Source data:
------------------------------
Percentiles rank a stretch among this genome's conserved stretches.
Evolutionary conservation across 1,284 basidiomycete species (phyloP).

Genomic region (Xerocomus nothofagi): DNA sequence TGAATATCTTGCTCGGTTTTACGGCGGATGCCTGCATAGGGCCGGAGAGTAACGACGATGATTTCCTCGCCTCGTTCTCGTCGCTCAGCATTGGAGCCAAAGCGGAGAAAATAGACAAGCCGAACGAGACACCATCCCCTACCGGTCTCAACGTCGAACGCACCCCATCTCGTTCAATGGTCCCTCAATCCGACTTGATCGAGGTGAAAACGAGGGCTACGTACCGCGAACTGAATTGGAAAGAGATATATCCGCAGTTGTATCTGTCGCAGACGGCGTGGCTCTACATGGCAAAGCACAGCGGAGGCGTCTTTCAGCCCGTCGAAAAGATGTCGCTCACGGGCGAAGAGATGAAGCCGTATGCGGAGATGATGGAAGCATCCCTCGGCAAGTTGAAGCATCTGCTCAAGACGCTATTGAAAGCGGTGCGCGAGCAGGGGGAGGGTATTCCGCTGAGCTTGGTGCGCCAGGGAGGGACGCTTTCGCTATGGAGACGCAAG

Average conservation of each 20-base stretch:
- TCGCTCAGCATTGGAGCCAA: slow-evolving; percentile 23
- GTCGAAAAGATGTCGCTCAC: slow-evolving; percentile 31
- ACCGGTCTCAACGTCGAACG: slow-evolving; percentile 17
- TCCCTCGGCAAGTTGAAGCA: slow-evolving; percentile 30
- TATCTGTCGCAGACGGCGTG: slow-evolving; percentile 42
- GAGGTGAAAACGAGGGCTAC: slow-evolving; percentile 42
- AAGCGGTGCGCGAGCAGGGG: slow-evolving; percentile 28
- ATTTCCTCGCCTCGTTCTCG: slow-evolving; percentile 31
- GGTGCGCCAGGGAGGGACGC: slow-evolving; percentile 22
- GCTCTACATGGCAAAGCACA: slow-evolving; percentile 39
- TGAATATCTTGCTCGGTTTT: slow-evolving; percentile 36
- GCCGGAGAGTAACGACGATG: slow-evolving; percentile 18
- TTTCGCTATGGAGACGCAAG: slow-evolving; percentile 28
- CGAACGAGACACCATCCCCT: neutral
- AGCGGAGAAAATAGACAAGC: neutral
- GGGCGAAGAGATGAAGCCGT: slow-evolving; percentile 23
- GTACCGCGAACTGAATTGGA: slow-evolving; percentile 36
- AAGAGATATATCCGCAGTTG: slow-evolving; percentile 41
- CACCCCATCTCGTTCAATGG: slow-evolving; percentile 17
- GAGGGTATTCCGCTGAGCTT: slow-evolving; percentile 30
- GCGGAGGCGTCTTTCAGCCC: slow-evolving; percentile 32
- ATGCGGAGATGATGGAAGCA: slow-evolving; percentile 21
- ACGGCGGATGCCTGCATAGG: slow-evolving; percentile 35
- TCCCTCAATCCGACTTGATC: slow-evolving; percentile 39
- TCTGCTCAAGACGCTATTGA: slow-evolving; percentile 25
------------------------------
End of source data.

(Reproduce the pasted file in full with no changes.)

Percentiles rank a stretch among this genome's conserved stretches.
Evolutionary conservation across 1,284 basidiomycete species (phyloP).

Genomic region (Xerocomus nothofagi): DNA sequence TGAATATCTTGCTCGGTTTTACGGCGGATGCCTGCATAGGGCCGGAGAGTAACGACGATGATTTCCTCGCCTCGTTCTCGTCGCTCAGCATTGGAGCCAAAGCGGAGAAAATAGACAAGCCGAACGAGACACCATCCCCTACCGGTCTCAACGTCGAACGCACCCCATCTCGTTCAATGGTCCCTCAATCCGACTTGATCGAGGTGAAAACGAGGGCTACGTACCGCGAACTGAATTGGAAAGAGATATATCCGCAGTTGTATCTGTCGCAGACGGCGTGGCTCTACATGGCAAAGCACAGCGGAGGCGTCTTTCAGCCCGTCGAAAAGATGTCGCTCACGGGCGAAGAGATGAAGCCGTATGCGGAGATGATGGAAGCATCCCTCGGCAAGTTGAAGCATCTGCTCAAGACGCTATTGAAAGCGGTGCGCGAGCAGGGGGAGGGTATTCCGCTGAGCTTGGTGCGCCAGGGAGGGACGCTTTCGCTATGGAGACGCAAG

Average conservation of each 20-base stretch:
- TCGCTCAGCATTGGAGCCAA: slow-evolving; percentile 23
- GTCGAAAAGATGTCGCTCAC: slow-evolving; percentile 31
- ACCGGTCTCAACGTCGAACG: slow-evolving; percentile 17
- TCCCTCGGCAAGTTGAAGCA: slow-evolving; percentile 30
- TATCTGTCGCAGACGGCGTG: slow-evolving; percentile 42
- GAGGTGAAAACGAGGGCTAC: slow-evolving; percentile 42
- AAGCGGTGCGCGAGCAGGGG: slow-evolving; percentile 28
- ATTTCCTCGCCTCGTTCTCG: slow-evolving; percentile 31
- GGTGCGCCAGGGAGGGACGC: slow-evolving; percentile 22
- GCTCTACATGGCAAAGCACA: slow-evolving; percentile 39
- TGAATATCTTGCTCGGTTTT: slow-evolving; percentile 36
- GCCGGAGAGTAACGACGATG: slow-evolving; percentile 18
- TTTCGCTATGGAGACGCAAG: slow-evolving; percentile 28
- CGAACGAGACACCATCCCCT: neutral
- AGCGGAGAAAATAGACAAGC: neutral
- GGGCGAAGAGATGAAGCCGT: slow-evolving; percentile 23
- GTACCGCGAACTGAATTGGA: slow-evolving; percentile 36
- AAGAGATATATCCGCAGTTG: slow-evolving; percentile 41
- CACCCCATCTCGTTCAATGG: slow-evolving; percentile 17
- GAGGGTATTCCGCTGAGCTT: slow-evolving; percentile 30
- GCGGAGGCGTCTTTCAGCCC: slow-evolving; percentile 32
- ATGCGGAGATGATGGAAGCA: slow-evolving; percentile 21
- ACGGCGGATGCCTGCATAGG: slow-evolving; percentile 35
- TCCCTCAATCCGACTTGATC: slow-evolving; percentile 39
- TCTGCTCAAGACGCTATTGA: slow-evolving; percentile 25